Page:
Buzzword

ghost kitchen also dark kitchen or virtual kitchen

noun [countable]

a kitchen which prepares high-quality, restaurant-style food for delivery only or to supply to various restaurants

'A Carytown restaurant and bar owner is converting one of his two neighborhood establishments to a ghost kitchen model as the coronavirus downturn continues to loom. … His solution is to create urgency for customers at The Jasper by making it into a ghost kitchen that features different pop-up food concepts every night.'

RichmondBizSense 27th July 2020

Eating out is, for me at least, one of life's simple pleasures, and when sitting in a restaurant, my attention is focussed squarely on the food in front of me, my mind barely sparing a thought for the hot, steamy room where there's a hive of activity and a whole lot of hard work going on to bring the indulgences I've just chosen to my plate. And I'm guessing that's true for the majority of restaurant-goers – as long as the food that arrives is tasty and we can be confident that it was prepared under reasonably hygienic conditions, we don't really have much psychological investment in the place it comes from – it could have been prepared metres from our table, but for all we know, it might have come from a building several miles down the road. It's this kind of 'invisibility' of most restaurant kitchens that is exploited to a whole new dimension in what's now commonly known as a ghost kitchen.

Though it might conjure up amusing images of puffy white ghosts in chef's hats floating near ovens, or vegetables being chopped with knives in mid-air, of course a ghost kitchen has nothing to do with supernatural beings. The term refers simply to a professional cooking facility that prepares restaurant-quality food, but has no dining area and is designed for delivery only, either directly to consumers or sometimes as a supplier to other restaurants.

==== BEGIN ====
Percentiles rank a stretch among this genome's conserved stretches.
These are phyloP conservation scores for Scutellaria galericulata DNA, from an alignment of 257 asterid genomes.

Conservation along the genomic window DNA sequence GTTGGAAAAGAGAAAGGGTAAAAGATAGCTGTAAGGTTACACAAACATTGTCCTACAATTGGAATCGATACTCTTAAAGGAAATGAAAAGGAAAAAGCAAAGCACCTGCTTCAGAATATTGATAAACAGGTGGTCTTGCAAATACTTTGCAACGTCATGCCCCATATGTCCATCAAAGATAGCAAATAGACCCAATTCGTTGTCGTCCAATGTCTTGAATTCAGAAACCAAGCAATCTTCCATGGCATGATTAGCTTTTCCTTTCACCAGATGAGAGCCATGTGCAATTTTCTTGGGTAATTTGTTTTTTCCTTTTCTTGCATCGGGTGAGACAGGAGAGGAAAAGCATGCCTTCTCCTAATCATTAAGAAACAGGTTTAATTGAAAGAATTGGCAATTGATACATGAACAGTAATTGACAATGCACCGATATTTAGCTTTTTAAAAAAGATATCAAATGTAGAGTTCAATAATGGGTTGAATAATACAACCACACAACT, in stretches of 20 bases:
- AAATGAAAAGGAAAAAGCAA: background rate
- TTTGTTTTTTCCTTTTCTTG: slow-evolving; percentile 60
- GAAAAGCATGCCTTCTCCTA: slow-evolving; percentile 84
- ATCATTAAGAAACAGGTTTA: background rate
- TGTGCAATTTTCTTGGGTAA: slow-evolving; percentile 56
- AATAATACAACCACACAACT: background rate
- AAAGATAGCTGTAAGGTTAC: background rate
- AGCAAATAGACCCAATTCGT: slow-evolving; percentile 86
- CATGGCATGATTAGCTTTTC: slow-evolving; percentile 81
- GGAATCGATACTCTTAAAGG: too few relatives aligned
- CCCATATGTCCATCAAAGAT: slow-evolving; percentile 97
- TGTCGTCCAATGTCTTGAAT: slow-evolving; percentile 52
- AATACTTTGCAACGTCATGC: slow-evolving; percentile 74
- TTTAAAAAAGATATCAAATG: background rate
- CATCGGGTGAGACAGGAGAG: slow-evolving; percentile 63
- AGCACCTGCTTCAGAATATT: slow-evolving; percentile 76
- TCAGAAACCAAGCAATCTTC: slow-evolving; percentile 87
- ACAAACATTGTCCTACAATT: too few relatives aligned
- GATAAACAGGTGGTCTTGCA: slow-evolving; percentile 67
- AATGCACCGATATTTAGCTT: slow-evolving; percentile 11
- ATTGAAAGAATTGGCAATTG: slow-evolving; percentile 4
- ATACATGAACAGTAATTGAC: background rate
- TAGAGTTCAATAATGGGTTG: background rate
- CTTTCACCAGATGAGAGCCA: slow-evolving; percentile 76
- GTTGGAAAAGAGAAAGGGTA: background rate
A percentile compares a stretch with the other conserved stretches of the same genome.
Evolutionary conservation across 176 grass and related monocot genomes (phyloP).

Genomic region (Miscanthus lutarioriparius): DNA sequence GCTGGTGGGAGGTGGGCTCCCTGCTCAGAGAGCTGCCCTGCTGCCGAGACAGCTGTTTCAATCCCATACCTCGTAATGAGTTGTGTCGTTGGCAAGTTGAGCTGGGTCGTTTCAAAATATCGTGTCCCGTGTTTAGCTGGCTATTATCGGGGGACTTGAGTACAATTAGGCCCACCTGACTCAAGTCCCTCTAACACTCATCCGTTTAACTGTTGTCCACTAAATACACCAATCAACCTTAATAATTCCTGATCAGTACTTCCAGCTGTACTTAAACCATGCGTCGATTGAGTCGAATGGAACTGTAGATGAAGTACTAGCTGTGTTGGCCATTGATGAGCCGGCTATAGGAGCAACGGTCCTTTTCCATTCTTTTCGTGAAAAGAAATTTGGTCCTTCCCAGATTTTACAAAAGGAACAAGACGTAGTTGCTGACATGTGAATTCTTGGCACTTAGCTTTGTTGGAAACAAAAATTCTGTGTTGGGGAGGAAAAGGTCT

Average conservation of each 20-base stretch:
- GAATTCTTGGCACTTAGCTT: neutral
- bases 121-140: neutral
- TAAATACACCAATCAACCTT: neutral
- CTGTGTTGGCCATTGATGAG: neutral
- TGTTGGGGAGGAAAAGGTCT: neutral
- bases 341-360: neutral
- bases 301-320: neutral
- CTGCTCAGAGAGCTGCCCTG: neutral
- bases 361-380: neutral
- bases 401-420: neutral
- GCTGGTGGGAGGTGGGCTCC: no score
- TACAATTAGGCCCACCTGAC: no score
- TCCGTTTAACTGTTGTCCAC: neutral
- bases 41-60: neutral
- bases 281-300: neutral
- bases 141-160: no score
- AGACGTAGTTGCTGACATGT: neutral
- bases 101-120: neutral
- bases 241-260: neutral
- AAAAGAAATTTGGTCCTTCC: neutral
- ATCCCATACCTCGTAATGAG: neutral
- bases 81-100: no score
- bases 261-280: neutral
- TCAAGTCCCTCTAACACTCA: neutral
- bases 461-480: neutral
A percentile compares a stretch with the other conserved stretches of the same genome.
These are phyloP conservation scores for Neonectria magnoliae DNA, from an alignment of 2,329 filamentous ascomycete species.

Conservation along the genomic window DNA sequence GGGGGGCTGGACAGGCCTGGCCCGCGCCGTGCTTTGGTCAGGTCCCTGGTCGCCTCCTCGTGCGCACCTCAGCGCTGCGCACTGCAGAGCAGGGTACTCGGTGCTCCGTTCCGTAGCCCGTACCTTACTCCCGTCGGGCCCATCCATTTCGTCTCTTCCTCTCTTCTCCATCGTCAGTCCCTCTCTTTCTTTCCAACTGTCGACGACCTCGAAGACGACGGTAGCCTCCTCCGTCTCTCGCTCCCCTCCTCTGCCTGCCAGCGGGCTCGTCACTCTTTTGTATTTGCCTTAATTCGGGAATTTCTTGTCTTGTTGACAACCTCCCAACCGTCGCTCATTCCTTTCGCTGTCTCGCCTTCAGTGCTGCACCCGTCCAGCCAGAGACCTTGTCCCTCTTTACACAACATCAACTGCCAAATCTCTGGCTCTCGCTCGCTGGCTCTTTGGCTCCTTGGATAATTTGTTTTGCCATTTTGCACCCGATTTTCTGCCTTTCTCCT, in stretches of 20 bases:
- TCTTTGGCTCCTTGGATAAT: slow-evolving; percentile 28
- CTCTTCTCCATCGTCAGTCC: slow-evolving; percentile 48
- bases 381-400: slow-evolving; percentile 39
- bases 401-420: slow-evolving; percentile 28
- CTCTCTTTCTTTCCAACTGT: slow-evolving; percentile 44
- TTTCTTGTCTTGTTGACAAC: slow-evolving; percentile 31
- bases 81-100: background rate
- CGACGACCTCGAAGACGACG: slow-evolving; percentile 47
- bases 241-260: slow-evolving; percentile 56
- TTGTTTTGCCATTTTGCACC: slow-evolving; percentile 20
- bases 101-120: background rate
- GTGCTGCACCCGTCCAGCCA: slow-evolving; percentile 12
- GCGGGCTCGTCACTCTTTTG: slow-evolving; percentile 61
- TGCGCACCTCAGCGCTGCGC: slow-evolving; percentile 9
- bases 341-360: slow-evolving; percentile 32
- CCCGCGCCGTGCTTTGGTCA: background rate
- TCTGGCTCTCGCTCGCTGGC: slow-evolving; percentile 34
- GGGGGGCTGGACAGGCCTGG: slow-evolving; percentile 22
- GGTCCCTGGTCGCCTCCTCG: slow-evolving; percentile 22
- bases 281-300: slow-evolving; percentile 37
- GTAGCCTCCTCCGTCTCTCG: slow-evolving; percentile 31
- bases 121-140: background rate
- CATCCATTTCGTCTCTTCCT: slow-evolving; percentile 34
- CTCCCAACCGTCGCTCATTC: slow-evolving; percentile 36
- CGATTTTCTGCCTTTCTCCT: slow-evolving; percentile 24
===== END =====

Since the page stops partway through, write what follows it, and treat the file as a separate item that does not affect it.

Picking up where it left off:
Ghost kitchens have become an increasingly popular concept in recent years, not just as start-ups supplying online delivery platforms, but even for popular established restaurants as a kind of add-on to meet demand

Ghost kitchens have become an increasingly popular concept in recent years, not just as start-ups supplying online delivery platforms, but even for popular established restaurants as a kind of add-on to meet demand, i.e. 'If you can't get a table at one of our restaurants, why not eat our food at home?' They're a sound business model where demand is good, because not providing dining facilities dramatically reduces rent, labour and utility costs, and often means that the kitchens themselves can be located in cheaper areas rather than more expensive, high foot-fall locations. Unsurprisingly, the term has gained substantial currency in the context of the coronavirus crisis, when bricks-and-mortar restaurants across the globe have been forced to become ghost kitchens. This was the only way to survive in local and national lockdowns, which spirited away customers and abruptly dumped these eateries in 'ghost towns'.

There's also a related expression ghost restaurant, which is a narrower term in that it refers to food produced in relation to one restaurant brand only. A ghost kitchen, by contrast, is often not a brand per se, and may prepare food on behalf of a range of restaurant brands – in much the same way as online supplier Amazon gives different listings for the same product, a dish produced in a ghost kitchen might appear on various restaurant menus under different names.

Background – ghost kitchen

The term ghost kitchen has been in circulation for the last couple of years or so, and has an interesting array of lexical variants associated with it, among which are cloud kitchen, dark kitchen, delivery kitchen, shadow kitchen and virtual kitchen. Terms like virtual/cloud kitchen are of course based on the connection with online delivery platforms and a parallel with 'unseen' entities via the internet. Shadow kitchen may perhaps take inspiration from terms like shadow boxing, which describes boxing training involving an 'imaginary' opponent. Dark kitchen has presumably emerged on the pattern of newer expressions like dark pool (financial trading in which share prices are 'hidden' and not publicly available until deals are done) and dark store (a retail unit that looks a bit like a supermarket but is where staff collect together online grocery orders for delivery, rather than a shop open to the public).

by Kerry Maxwell, author of Brave New Words. She also writes materials for Onestopenglish.

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This article was first published 3rd November 2020.

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